Save as layered .psd file to be able to edit in future

Flatten Image


And, here are two more pages documenting more images from my adventure (both using our new Thankful Pak, on sale for Digital Scrapbooking Day through Sunday, Nov. 4).

scrapbook-page-537 rachel shefveland

scrapbook-page-538 rachel shefveland

I’ll be back Sunday with more details (and more photos!) from my trip. See you soon!


Mosaic Calendar Cover {how-to}

Wednesday, October 10th, 2012

2013-cd-photoblendcover1 michelle shefveland

With just releasing our 10th year of calendars here at Cottage Arts, we are now having a blast playing with them for our own use for the coming year. Since I seem to have a bit of a love of nature photography and photo blends, I’m creating one calendar full of them. For the cover, I came up with this mosaic idea and wanted to share how easy it was to create.

Open Photoshop Elements (Photoshop or Paint Shop Pro follows similar steps)

Create all 12 months’ photo blends using the CD Case set (square) using the step-by-step tutorial (printing, cutting, and display info also included). Save each month without the calendar overlays (in high quality jpg format), as well, to use on the cover. For our samples we also added various word art from our shop.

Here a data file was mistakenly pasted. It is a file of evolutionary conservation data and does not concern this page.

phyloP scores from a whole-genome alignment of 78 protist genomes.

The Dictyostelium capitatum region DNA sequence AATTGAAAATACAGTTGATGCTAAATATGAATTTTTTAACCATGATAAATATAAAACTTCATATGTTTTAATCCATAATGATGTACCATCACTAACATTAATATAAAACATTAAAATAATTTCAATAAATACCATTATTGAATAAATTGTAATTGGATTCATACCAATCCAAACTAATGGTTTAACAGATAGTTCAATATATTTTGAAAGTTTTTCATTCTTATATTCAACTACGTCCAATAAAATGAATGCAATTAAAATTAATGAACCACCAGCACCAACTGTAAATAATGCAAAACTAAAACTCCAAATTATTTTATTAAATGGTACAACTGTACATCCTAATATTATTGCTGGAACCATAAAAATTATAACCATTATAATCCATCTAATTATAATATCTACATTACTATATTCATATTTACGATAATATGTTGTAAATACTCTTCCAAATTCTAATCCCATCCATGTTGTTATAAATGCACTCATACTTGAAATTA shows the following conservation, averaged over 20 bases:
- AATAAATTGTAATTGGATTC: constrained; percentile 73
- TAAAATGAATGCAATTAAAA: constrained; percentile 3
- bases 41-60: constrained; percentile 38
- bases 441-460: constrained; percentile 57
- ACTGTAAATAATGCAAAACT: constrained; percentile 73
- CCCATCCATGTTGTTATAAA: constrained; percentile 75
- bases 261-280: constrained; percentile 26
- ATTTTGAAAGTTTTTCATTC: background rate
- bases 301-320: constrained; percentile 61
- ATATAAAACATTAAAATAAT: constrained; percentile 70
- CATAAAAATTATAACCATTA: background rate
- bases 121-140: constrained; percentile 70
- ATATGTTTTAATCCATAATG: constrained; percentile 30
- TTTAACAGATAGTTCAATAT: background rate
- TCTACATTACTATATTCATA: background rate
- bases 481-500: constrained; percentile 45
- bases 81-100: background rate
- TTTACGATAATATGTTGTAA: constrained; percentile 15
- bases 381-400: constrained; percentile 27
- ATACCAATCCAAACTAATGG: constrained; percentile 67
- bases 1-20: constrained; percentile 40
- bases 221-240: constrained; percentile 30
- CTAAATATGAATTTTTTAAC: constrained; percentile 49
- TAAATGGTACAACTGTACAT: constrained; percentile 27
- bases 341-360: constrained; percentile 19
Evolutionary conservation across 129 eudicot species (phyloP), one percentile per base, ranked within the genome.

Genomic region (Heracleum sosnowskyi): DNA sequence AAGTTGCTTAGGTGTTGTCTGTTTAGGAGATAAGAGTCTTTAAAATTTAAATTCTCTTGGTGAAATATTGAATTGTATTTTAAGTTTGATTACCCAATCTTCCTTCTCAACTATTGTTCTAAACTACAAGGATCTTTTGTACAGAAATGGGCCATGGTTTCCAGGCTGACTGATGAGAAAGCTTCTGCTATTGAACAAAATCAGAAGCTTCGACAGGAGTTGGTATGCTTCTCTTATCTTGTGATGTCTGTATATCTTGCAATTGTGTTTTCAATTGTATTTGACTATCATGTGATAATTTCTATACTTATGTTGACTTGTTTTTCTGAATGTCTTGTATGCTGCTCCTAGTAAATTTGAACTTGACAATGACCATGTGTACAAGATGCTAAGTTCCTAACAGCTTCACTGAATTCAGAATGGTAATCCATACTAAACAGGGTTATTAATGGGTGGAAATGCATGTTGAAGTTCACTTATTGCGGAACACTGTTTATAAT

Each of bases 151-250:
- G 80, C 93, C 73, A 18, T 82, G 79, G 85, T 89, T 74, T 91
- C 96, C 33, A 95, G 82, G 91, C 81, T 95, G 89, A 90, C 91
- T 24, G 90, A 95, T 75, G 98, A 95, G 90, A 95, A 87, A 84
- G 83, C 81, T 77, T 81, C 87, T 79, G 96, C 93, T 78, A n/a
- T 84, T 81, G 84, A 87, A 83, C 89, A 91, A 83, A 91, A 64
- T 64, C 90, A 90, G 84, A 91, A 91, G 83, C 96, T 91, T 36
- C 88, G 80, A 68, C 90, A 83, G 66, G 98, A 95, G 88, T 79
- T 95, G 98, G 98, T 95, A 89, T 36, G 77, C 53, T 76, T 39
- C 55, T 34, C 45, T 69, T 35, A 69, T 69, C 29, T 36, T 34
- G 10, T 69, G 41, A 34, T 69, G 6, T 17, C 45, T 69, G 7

Open 02 ScrapTemplate14.psd from Scrap.Templates 14

scrap_templates14 02-scraptemplate14-cottagearts

Open one of the month’s photo blends (without the calendar overlay on it as described above)

Drag one photo blend onto the ScrapTemplate

Resize and position where desired using Move Tool


Move the position of this photo blend to the layer right above the desired photo mask you want to clip to

Clip photo to photo mask (Layer>Create Clipping Mask or shortcut Ctrl+G; Mac: Cmd+G)


Repeat for remaining images

Save as layered .psd file to be able to edit in future

Flatten Image

Resize to 4.75×4.75 inches to fit the CD Case size (Image>Resize)

Open Title1 from the CD Case Calendar Set

Drag Title overlay onto mosaic

Position where desired. I decreased the opacity a touch so it was slightly transparent

Add one of the Photo Art Blends and play with the layer blend mode (I used #25 on Darken), if desired

Print directions are included in tutorial for this set

Here’s another similar version created with a collection of favorite poppy images.

2013-cd-photoblendcover2 michelle shefveland